You also need to set your Arduino board, the programming method and the serial port you're going to use.
If you do not know which programmer you should use, just select "AVR ISP", which is the default for most of the boards. Make sure your board is plugged on your computer, so MariaMole can detect the serial port.
If you're not sure about these settings right now, just use the default ones. You can always return to this window by clicking on the "Change project options" on the toolbar.
When you have finished with these settings, press the button "Ok"
3 - Working with your project
Now your project is loaded and, since it's based on a well-tested Arduino example, it's also ready to be uploaded to your board.
But, first, take a look at the project. You can see the workspace tree on the left side of the main window. This tree shows the hierarchic structure of your workspace, with all projects as branches, and the files inside each project are sub-branches. This helps you keep you code organized, and enables you to work with several projects at the same time, each one with it's own settings.
You can see that your project name appears in a bold text on the workspace. That means this is the default project right now. When you work with two or more projects at the same workspace, actions like build the project, upload to board or open the serial port, are done over the default project. To select another project as the default, just double-click it on the workspace tree, and it will become bold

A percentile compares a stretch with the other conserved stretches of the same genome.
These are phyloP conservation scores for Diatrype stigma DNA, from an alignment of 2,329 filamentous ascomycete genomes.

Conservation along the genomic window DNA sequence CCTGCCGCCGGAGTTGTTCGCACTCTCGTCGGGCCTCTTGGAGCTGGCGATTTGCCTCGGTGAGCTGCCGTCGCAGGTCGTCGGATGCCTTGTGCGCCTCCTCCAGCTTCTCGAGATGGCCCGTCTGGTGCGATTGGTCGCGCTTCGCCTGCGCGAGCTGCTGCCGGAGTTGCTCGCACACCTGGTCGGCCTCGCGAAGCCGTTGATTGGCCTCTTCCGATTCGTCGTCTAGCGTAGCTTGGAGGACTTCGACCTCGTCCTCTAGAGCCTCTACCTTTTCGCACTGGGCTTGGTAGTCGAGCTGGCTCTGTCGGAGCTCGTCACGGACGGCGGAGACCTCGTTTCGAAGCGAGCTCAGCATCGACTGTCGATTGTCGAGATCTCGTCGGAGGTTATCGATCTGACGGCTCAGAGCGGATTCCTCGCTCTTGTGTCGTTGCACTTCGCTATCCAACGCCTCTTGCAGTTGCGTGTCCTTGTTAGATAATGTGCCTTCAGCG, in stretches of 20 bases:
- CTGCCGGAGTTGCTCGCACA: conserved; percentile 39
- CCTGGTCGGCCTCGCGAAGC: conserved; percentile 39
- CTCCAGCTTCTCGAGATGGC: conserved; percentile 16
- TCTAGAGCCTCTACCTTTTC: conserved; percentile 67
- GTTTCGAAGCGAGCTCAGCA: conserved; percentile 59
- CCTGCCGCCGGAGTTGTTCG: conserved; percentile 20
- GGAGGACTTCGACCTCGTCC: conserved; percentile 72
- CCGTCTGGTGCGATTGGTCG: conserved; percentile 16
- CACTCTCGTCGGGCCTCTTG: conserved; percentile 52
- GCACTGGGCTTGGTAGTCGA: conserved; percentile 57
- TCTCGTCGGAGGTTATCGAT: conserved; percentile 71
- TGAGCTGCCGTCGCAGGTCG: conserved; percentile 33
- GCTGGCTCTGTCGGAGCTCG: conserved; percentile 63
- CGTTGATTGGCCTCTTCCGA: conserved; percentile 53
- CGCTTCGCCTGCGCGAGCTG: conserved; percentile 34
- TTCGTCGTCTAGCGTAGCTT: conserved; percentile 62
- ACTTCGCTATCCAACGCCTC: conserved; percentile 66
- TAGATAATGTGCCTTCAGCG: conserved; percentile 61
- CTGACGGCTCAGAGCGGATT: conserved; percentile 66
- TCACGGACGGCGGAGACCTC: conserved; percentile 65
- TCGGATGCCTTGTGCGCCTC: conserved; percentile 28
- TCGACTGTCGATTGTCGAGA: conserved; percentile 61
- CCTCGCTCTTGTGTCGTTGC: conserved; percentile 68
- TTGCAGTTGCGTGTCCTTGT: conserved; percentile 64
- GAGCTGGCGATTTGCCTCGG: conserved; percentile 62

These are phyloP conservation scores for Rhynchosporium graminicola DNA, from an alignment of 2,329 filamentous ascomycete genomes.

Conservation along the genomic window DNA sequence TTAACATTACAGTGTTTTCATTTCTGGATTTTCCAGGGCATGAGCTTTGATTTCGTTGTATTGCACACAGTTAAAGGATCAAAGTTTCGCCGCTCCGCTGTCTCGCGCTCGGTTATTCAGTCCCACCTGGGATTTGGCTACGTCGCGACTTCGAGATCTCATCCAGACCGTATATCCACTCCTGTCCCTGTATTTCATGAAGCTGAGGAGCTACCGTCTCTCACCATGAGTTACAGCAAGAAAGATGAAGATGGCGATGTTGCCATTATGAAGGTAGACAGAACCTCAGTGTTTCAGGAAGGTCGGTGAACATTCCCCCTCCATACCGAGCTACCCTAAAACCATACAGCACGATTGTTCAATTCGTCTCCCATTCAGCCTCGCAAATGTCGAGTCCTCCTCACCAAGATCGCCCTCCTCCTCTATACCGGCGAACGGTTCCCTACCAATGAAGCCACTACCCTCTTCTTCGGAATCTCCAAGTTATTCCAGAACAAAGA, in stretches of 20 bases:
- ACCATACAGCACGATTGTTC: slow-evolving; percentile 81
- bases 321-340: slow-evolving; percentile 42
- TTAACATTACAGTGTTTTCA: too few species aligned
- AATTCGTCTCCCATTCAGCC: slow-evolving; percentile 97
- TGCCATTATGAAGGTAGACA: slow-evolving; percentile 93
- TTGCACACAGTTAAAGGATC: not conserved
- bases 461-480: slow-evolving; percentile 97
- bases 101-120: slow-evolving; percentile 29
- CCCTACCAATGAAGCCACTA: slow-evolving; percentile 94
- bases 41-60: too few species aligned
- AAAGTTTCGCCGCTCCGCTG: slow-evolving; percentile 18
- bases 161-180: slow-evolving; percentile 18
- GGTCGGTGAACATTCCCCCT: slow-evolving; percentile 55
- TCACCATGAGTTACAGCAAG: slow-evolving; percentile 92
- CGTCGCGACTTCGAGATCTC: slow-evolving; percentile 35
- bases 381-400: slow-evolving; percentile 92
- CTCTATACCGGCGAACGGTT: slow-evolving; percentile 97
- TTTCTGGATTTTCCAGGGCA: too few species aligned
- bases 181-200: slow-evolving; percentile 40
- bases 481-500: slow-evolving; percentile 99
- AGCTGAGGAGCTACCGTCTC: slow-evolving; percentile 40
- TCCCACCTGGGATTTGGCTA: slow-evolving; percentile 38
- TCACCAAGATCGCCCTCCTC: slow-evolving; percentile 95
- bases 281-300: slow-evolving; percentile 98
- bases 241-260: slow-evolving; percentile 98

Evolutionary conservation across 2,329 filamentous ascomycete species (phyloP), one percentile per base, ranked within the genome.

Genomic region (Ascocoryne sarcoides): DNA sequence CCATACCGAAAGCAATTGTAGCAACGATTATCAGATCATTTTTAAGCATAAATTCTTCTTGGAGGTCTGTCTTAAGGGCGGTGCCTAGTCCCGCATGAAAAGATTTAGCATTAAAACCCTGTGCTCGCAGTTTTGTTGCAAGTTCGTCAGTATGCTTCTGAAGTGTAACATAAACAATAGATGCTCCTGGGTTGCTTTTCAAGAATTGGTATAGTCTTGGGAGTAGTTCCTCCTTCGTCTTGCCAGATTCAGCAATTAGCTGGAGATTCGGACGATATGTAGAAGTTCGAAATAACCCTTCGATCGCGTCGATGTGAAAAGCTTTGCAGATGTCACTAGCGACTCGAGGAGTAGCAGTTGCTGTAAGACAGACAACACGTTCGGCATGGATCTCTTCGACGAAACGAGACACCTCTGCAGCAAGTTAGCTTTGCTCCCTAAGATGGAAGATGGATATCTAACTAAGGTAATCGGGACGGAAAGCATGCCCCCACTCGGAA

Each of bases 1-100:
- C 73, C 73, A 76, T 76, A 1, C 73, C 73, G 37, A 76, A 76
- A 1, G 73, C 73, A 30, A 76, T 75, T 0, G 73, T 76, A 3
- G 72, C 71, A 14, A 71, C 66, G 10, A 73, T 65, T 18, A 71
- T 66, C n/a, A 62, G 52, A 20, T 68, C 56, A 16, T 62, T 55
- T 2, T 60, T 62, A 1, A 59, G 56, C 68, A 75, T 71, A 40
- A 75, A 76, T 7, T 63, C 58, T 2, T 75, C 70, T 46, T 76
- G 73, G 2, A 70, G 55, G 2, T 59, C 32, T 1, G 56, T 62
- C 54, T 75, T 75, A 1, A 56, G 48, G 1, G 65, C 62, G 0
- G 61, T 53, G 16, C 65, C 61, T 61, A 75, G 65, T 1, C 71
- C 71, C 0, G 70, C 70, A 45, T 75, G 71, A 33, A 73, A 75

Now, double-click the file "main_sketch.cpp" on the workspace tree. This is the file MariaMole created for you as the main file for your project. It contains the code imported from the Arduino example. This file is the equivalent of Arduino ".ino" files, except that MariaMole uses the standard extension ".cpp" for C++ files.
Whenever you double-click a file on the workspace, MariaMole will open it.
Now you can simply build and upload the project to your board. Since you have configured the settings of your board, programmer and serial port correctly, MariaMole will take care of everything for you.
4 - Building and uploading
On the toolbar there are two buttons related to that. The Build button and the Upload button. The Build button will compile and link your project, generating a file that contains the Arduino "firmware" you need to put on your board. The Upload button sends this file to your board. If this file is not ready or it's not updated, the Upload buttons also build the project before uploading it.